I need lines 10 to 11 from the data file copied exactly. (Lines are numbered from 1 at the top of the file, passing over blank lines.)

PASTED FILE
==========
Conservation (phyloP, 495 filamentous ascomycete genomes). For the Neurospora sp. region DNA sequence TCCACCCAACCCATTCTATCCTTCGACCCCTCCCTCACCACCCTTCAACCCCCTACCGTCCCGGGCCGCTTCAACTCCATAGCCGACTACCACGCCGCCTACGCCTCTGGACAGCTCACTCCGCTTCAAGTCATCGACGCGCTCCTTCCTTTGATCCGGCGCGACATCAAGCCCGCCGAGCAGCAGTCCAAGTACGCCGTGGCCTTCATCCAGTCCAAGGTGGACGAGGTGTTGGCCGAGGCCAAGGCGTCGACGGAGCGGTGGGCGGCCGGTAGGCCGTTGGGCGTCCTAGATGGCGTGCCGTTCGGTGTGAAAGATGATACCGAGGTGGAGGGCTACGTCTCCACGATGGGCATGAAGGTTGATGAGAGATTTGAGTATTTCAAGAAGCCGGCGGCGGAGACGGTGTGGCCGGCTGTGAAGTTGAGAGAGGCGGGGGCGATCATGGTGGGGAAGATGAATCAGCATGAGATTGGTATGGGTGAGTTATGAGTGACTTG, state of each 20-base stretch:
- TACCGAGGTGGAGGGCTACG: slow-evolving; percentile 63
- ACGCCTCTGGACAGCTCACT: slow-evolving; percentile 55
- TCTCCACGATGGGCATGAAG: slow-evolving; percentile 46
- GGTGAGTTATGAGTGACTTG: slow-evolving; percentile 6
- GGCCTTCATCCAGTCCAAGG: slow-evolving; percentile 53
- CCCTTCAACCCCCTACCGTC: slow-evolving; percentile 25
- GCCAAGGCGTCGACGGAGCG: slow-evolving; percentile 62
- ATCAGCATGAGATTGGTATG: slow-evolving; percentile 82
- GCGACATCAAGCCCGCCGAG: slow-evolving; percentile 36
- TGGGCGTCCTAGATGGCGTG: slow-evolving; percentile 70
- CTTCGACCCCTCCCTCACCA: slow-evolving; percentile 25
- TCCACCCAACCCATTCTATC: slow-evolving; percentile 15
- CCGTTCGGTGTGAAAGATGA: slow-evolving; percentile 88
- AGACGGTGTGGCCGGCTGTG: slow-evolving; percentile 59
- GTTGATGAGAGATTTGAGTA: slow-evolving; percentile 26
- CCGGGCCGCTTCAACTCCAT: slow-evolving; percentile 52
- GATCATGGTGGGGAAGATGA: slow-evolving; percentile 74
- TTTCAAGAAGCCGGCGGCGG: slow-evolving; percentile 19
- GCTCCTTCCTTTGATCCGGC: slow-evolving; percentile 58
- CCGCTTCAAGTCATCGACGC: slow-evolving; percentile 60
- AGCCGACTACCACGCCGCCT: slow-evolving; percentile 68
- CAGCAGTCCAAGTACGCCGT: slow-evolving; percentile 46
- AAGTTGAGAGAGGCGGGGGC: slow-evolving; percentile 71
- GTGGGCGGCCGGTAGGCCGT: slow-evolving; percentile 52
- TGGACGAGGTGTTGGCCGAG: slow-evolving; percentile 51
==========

- GCGACATCAAGCCCGCCGAG: slow-evolving; percentile 36
- TGGGCGTCCTAGATGGCGTG: slow-evolving; percentile 70